- Be careful when using free public wifi. I haven’t encountered it frequently, but it quite easy for an attacker to set up free wifi access point and then to capture and log the data you send to websites. This access point would then have access to when you send your userID and password for a site you logged into.
- Encrypt your laptop hard drive. If you use a laptop and ever take it out of your house, encrypt the hard drive. If your laptop is lost or stolen, and the hard drive is not encrypted, everything on your laptop is easy to access, even if you have a login password for your laptop. This is because the hard drive can be removed and connected to a different computer where all the data files can be accessed without a password (unless the individual file is password protected, like with an Excel spreadsheet). Microsoft Windows can encrypt the hard drive using a built in feature called BitLocker. Macs can be encrypted using FileVault. If you have a Linux laptop, you don’t need advice 🙂
- Educate your children. While all of this may not be applicable to children, once kids become proficient online they become potential weak points in your defense. Many websites advertising cheats or cracks for games online are malware distribution points.
- Home alarm system with notifications and geo-fencing. Modern alarm systems are also internet connected and can be set up to notify you of events (doors opening, glass breaking) even independent of whether the alarm is armed. Some even have a function called geofencing that would suppress the notifications if you are home (by knowing the location of your phone). If you have an older alarm system, get it modernized. I actually benefited from this once (intruders in my house) when I was on vacation (because I’m an idiot and forgot to activate the alarm – now my alarm system notifies me if I am more than 50 miles from home and I didn’t arm the system).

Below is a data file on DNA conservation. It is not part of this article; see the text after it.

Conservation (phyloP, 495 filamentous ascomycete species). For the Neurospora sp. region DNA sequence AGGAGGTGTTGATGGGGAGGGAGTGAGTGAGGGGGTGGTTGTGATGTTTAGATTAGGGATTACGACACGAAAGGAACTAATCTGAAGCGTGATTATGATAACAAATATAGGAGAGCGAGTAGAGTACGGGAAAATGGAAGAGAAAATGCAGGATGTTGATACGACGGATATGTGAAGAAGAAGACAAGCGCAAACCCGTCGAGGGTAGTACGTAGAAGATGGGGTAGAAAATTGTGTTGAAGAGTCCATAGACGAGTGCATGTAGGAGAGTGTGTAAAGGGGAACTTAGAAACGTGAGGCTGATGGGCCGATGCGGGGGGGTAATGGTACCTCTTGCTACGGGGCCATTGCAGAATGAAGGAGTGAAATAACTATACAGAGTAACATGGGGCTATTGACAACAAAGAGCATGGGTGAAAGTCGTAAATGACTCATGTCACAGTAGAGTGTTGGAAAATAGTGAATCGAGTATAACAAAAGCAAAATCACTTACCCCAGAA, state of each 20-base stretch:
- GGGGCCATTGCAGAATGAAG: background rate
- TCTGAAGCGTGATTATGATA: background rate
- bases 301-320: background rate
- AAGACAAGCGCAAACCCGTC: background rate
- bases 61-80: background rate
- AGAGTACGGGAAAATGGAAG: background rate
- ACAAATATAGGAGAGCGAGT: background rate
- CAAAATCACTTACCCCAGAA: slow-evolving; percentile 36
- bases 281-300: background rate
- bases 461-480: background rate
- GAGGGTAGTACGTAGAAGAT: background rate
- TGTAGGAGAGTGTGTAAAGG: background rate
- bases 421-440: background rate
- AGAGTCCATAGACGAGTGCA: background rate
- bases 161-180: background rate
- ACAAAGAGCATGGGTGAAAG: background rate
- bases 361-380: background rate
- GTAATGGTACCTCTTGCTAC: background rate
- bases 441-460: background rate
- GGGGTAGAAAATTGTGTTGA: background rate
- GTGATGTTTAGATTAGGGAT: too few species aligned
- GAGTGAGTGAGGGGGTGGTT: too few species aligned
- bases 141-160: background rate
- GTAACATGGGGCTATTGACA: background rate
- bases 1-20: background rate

- Facebook/social media security. Many people use Facebook and other social media to keep their circles of friends, relatives, and even the rest of the world up to date on what they are doing. I strongly suggest that you set your default Facebook posts to be only visible to your friends, or at worst your friends of friends. When made public, those wonderful vacation photos of your kids on the beach in Aruba is a public broadcast that your home is empty.
- Home security cameras. This is more about the physical world than the digital world, but along with #17 on upgrading your alarm system, consider some home security cameras. They can be integrated with your alarm system or can be set up independently. If you want to go the DIY route, I like Nest and Blink. Most of these systems allow remote viewing, motion activated recording and notifications. If you are a bit geeky and want more features and control, you can leverage any cheap off the shelf IP camera and a great software package called Blue Iris to have great flexibility.
- Track your kids. This recommendation may be a bit controversial and is clearly up to you. If your kid is old enough to have a cell phone, he or she can be tracked real time, as long as their phone is on and connected. There are 3rd party apps that do this but there are two very good free solutions: If you are an iPhone family, this can be set up by using the family sharing features. If you’re not an iPhone family, or if you are a mixed denomination household (Android and iPhone), you can use the Google Maps app to enable location sharing with each other. I do this with my kids and my kids know that I do it. I suggest you have an open conversation about it, but again, that’s up to you. Especially if you decide to track your spouse 🙂
Do you have more good practices I missed? Leave them in the comments and I’ll update the article with the best ones.